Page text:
Love those Jets heritage jerseys? You'll see them again

If you really loved those special jerseys worn by the Winnipeg Jets during Sunday's NHL Heritage Classic, you'll get a chance to see them again — and then again.
Mark Scheifele (Winnipeg Jets)

If you really loved those special jerseys worn by the Winnipeg Jets during Sunday's NHL Heritage Classic, you'll get a chance to see them again — and then again.

The team is planning to wear the retro-esque jerseys against the Calgary Flames on Jan. 9 and then against the Minnesota Wild on March 19. Both games will be at the MTS Centre.

The jerseys — a mix of nostalgic and modern Jets gear — were worn during the outdoor game against the Edmonton Oilers. The Jets lost the game but their uniforms won the day.

They've been getting rave reviews on social media and from the mainstream media.

When the Jets walked out for the warm-up skate, the broadcast crew for the game lauded their look, with one declaring them to be "by far the best uniforms I've ever seen."

"These jerseys are by far the best selling item in our Jets Gear Stores this season," said Scott Brown, senior director of corporate communications for True North Sports and Entertainment, the Jets' ownership organization.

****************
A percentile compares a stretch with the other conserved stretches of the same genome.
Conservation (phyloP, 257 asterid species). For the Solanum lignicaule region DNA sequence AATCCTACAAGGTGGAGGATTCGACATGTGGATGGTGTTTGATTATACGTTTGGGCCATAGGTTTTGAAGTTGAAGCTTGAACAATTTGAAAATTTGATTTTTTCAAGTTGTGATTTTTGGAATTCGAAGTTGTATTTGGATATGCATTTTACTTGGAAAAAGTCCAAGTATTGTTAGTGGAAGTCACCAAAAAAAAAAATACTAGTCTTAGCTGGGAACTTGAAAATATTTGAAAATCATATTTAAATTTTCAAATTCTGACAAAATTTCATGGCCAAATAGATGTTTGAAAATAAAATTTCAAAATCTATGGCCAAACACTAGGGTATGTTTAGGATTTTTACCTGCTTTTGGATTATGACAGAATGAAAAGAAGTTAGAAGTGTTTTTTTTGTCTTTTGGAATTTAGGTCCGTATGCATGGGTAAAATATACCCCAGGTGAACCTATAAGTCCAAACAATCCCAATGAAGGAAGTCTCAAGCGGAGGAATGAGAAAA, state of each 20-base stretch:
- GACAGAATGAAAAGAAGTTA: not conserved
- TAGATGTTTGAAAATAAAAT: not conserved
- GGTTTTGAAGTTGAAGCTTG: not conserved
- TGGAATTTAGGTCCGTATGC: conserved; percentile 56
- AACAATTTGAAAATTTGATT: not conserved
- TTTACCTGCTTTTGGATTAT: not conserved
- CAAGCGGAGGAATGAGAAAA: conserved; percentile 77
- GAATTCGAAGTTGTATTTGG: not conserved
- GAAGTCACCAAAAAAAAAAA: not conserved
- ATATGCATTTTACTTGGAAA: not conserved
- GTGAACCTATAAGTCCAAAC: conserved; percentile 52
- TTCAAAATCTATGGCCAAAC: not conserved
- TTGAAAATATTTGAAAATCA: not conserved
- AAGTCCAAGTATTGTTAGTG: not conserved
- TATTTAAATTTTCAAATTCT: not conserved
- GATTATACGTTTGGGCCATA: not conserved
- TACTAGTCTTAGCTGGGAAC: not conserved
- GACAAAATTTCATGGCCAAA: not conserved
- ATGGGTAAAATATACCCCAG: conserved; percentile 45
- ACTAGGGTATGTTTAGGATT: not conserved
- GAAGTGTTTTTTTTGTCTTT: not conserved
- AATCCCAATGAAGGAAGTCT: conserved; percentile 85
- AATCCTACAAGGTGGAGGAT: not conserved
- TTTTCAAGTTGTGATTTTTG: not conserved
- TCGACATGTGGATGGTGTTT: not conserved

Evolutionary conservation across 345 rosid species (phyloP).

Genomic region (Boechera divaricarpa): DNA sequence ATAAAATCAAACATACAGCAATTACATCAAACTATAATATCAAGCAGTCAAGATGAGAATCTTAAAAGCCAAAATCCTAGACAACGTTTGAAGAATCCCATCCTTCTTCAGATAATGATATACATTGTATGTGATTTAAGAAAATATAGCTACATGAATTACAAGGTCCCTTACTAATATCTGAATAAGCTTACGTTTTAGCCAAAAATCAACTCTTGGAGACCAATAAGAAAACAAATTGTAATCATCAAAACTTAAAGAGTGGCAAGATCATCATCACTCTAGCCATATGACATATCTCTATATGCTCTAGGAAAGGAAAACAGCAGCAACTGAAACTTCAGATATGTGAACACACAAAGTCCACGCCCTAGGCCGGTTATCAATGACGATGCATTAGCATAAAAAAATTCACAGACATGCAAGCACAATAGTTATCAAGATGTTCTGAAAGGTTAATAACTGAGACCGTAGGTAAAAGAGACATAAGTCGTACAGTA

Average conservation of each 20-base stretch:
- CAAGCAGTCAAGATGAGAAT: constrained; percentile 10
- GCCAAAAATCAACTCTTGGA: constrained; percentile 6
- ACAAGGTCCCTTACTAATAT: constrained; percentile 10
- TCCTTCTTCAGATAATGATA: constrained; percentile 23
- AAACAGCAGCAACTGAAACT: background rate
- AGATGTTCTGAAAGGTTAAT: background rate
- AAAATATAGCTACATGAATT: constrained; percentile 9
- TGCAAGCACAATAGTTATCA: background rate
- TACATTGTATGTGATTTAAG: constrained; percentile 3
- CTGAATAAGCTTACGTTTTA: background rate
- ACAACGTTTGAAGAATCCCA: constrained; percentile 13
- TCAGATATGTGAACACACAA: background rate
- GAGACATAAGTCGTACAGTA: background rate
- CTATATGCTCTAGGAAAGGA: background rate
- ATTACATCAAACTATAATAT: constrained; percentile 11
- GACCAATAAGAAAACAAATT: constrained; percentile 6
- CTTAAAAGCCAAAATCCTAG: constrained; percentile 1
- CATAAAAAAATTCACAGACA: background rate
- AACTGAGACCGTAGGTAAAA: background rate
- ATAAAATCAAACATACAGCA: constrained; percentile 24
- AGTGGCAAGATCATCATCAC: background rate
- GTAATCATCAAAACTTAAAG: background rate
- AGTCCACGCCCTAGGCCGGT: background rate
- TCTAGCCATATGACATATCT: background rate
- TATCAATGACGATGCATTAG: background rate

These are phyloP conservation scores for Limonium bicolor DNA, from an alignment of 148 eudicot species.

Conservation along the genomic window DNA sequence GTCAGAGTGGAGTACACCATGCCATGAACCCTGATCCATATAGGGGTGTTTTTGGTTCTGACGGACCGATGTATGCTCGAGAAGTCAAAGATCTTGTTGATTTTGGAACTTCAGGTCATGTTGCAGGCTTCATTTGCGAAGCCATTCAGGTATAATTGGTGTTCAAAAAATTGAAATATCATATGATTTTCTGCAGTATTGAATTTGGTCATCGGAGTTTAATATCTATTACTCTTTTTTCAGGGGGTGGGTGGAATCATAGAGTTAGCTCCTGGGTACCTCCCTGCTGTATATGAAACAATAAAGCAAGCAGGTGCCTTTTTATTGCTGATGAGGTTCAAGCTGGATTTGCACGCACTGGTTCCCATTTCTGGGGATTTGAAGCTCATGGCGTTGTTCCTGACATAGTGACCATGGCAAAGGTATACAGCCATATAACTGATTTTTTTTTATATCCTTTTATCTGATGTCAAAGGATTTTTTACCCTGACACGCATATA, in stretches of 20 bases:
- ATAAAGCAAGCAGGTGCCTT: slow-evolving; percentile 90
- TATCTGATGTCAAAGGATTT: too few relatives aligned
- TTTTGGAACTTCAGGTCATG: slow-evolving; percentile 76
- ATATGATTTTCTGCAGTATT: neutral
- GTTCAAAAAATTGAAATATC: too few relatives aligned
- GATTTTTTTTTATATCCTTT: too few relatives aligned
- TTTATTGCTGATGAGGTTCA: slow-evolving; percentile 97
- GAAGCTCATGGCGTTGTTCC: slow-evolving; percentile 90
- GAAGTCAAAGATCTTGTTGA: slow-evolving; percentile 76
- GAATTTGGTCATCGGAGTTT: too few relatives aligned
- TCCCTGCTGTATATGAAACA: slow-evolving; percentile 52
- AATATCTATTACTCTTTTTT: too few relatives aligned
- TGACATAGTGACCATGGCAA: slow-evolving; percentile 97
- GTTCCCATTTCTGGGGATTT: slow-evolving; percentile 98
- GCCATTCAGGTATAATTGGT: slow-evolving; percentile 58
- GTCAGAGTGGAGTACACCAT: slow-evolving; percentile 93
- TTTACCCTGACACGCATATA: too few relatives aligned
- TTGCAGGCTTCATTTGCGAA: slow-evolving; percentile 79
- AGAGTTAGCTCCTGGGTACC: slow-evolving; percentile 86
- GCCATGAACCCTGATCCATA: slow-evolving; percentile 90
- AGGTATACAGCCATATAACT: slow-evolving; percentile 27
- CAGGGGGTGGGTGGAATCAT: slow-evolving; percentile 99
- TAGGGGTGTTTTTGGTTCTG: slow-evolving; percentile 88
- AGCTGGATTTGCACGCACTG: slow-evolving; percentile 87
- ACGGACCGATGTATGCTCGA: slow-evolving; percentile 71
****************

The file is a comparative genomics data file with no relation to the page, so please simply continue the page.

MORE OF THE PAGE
He wouldn't provide any specific figures however, in terms of how many jerseys have been sold.

Hockey legend Bobby Hull, seen in the Heritage Classic-like logo and stripes, played with the Winnipeg Jets from the team's WHA inaugural season of 1972-73 until 1980. (Graphic Artists/Hockey Hall of Fame)

The jersey design pays homage to the history of the Jets even though the current franchise is not linked to that first one, which relocated to Phoenix in 1996 and became the Coyotes. The new Jets are a rebranding of the Atlanta Thrashers, which moved to Winnipeg at the start of the 2011-12 NHL season.

Nonetheless, the Heritage Classic jerseys showcased a logo first introduced in 1973. That was combined with red and blue stripes around the arms, waist and socks — a direct nod to the design of the Jets World Hockey Association days (before the WHA was absorbed by the NHL).

The blue, however, on the uniforms was navy, which matches the present-day Jets, instead of the old royal blue.

The name and numbers featured a bold font with sharp angles, very different from the current font with soft, curved corners on the numbers and letters.

The Jets (Trevor Hagan/Canadian Press)


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